If one link in the chain breaks, it doesn’t matter how strong the rest of the chain is, especially when that chain’s design isn’t as solid as originally thought.
The Cajuns have learned that lesson the hard way in the past couple weeks, as their pass defense has been shredded in blowout losses to Ole Miss and Louisiana Tech thanks not only to a soft defensive scheme, but poor execution of it.
“Most of the time we were out of position,” senior inside linebacker Trae Johnson said. “Not doing what we are supposed to do. If one person messes up, the person behind them or to the side of him thinks he has to compensate for what’s going wrong.”
It’s not as if the Cajuns get a respite this weekend either, as they will face a Boise State squad that features a high-volume passing attack that is averaging 285 yards through the air.
The Cajuns know they have to remedy the problem in a hurry, and that’s why coach Mark Hudspeth is altering his defensive scheme for the first time this season.
Hudspeth already made one switch to his lineup, moving senior Trevence Patt from strong safety to a starting cornerback spot in place of Dominick Jones. But Hudspeth also hinted that there will be some schematic changes coming soon.
“The No. 1 thing we’ve got to improve on is coverage in the back end,” Hudspeth said. “We’ve got to tighten that up. We changed some things we’re doing, not just with personnel, but we changed a few of our techniques … to tighten that up and be in better position to battle for balls.
“I just thought we were way too soft and (gave) way too much cushion this last week.”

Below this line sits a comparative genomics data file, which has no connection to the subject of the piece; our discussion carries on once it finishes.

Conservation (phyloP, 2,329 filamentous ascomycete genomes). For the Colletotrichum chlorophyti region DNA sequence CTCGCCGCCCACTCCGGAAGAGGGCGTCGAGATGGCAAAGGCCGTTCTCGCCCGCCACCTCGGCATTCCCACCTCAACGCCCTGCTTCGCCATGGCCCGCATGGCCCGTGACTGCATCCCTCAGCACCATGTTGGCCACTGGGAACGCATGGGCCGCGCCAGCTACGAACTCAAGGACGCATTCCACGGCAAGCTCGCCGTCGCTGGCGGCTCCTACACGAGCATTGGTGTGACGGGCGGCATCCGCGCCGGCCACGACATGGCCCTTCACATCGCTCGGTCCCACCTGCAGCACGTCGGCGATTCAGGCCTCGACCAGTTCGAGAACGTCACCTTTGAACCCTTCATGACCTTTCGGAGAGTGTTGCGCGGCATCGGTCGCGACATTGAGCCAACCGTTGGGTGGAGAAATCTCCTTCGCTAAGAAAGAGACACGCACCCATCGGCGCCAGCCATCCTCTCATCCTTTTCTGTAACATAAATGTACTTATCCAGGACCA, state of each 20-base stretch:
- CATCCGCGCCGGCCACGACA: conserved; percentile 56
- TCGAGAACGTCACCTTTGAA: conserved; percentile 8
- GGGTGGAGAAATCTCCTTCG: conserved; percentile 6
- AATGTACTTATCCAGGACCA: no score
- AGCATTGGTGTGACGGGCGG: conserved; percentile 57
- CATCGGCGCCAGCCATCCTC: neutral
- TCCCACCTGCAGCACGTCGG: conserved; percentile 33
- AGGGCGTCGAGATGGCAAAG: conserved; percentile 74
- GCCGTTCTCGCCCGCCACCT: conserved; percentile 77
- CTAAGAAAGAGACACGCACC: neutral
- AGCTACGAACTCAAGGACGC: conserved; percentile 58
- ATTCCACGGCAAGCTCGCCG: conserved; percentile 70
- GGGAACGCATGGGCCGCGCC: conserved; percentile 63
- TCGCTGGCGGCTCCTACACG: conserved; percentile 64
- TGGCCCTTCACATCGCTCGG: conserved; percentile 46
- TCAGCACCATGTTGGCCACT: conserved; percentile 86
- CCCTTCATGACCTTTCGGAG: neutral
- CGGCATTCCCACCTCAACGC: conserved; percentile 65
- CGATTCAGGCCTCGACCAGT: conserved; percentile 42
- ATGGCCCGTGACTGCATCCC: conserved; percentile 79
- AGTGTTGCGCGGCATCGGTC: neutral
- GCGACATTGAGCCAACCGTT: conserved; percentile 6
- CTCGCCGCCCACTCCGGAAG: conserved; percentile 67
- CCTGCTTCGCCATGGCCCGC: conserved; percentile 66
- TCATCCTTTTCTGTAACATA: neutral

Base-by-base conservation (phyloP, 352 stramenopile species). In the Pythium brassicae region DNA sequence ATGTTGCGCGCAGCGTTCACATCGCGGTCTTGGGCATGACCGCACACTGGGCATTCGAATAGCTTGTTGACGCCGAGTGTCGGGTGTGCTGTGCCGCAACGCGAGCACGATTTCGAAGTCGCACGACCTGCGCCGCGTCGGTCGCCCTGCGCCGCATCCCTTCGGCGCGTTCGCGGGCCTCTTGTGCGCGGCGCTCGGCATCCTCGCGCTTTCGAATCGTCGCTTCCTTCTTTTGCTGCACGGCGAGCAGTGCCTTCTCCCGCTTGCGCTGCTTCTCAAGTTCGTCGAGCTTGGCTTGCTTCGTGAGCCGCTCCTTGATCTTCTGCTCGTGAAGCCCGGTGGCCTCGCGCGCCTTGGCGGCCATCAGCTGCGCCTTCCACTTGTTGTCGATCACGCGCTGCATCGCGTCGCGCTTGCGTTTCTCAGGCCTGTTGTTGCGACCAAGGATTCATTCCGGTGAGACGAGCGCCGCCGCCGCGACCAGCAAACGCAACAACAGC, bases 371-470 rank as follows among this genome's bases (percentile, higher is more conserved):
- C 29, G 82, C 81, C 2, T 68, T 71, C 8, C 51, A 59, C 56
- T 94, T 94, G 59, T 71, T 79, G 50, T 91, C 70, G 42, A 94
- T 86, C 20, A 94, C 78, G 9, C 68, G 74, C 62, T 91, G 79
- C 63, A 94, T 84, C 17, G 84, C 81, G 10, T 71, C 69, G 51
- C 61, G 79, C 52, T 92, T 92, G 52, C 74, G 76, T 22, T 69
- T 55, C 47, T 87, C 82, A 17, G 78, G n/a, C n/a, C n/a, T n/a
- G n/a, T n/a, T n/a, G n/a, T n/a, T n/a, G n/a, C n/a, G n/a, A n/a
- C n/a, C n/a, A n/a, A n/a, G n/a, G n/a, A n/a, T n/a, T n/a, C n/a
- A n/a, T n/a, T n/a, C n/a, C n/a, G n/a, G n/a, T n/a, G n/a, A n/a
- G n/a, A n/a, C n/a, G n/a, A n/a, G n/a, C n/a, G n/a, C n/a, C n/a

The main reason for the soft cushion was that the Cajuns did not want to get beat over the top. The idea was to provide deep coverage with the secondary, while covering the underneath with the linebacker unit, forcing opposing quarterbacks to drop a ball beneath two layers of coverage.
But, as Ole Miss quarterback Bo Wallace proved with nearly 300 first-half passing yards last week, that plan wasn’t working. Hudspeth said by cutting down on the cushion, players will have more opportunity to be aggressive and make plays on the ball in the secondary.
That won’t matter if the linebacker unit continues to make errors in coverage, however.
“A lot of the space created was not just the secondary, it was the linebackers,” Hudspeth said. “Underneath coverage was really poor. I felt like our linebacker drops were the poorest they’d been this year. We’re not on our landmarks, which opens up underneath passing.”
The theme this week?
“Do your job.”
It goes beyond the literal meaning of a player being where he’s supposed to be. It also serves as a reminder of the sole responsibility of a specific player to do his job and not to try to pick up someone else’s slack.
Junior linebacker Dominique Tovell said it’s natural for players to try to fill the gaps where others fail, but doing so creates larger problems.
“That takes you out of focus on what you’ve got to do, then when you’re trying to do their job, you’re messing up on your job at the same time,” Tovell said. “So you’re just making a bigger gap instead of doing what you’re told. It gets worse from there.”